Facebook Is Building an Arctic Lair -- Er, Server Farm
Somehow I missed this the first time around -- which is weird because if news involves a giant subterranean structure near the Arctic Circle, I’m usually the first to know. It turns out Facebook’s memory needs have grown so large that the company is now situating new server farms in cooler climates to save on cooling costs.
No, really: Facebook is planning to build a giant server farm, composed of three huge galleries covering an area equivalent to 11 football fields, in the small city of Luleå in northern Sweden. Even with reduced cooling costs, the facility will consume 120 MW of electricity at a cost of $70 million per year; that’s enough power to supply a city with 16,000 houses.
Not to worry, green warriors: the power is all renewable, since it comes from hydroelectric damd on the Luleå River which produce twice as much power at the Hoover Dam. Meanwhile the server center will need relatively little new infrastructure, as Sweden already has one of the highest levels of fiber-optic cable penetration on the planet, in per capita terms. These factors should make northern Sweden attractive to other companies looking to build new data centers.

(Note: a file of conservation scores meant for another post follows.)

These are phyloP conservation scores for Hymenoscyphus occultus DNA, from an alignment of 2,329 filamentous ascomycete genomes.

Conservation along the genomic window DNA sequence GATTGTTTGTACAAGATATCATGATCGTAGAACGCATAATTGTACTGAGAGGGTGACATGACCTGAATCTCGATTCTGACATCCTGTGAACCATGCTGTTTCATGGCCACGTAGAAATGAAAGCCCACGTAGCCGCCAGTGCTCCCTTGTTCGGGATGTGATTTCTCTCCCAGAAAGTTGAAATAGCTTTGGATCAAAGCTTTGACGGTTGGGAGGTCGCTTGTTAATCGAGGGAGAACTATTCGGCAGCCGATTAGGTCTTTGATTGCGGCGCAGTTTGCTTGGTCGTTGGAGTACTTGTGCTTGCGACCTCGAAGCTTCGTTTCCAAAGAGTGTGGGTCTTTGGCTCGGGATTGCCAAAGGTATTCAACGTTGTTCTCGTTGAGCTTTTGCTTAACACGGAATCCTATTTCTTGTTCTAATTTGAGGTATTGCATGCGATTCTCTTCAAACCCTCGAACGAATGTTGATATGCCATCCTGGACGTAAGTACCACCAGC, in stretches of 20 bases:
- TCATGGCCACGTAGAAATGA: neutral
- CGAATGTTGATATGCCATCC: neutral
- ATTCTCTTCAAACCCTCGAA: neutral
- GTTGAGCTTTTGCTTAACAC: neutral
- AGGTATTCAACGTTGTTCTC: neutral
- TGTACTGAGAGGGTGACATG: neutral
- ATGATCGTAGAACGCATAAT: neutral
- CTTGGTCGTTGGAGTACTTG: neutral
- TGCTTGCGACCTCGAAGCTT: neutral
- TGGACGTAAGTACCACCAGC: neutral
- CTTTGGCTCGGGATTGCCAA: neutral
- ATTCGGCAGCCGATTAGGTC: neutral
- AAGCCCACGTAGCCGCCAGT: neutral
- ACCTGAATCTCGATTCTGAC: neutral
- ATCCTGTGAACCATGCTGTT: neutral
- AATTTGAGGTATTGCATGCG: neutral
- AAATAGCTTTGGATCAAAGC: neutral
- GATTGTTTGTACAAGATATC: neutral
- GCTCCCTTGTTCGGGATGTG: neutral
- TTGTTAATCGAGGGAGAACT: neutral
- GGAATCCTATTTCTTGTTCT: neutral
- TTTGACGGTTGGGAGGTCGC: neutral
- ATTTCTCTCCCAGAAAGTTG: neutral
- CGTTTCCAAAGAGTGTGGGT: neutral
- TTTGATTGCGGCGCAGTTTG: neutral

If you’re like me, the first thing you think of when you hear about giant arctic structures is, naturally, Superman’s Fortress of Solitude. On reflection, Superman didn’t really seem to have any compelling reasons -- e.g., lower cooling costs -- for locating his headquarters in the arctic wastes. Maybe it was the cheap hydroelectric power? Come to think of it, we actually saw very little of the master planning, programming, and design phases of that project.
The second thing the Facebook server farm reminds me of, with its huge scale, arctic locale, and hydroelectric power source, is some kind of vast Soviet engineering project (secret research cities in Siberia, nuclear submarine bases on the Arctic Ocean, etc.). Here’s hoping Facebook fares better than the Evil Empire.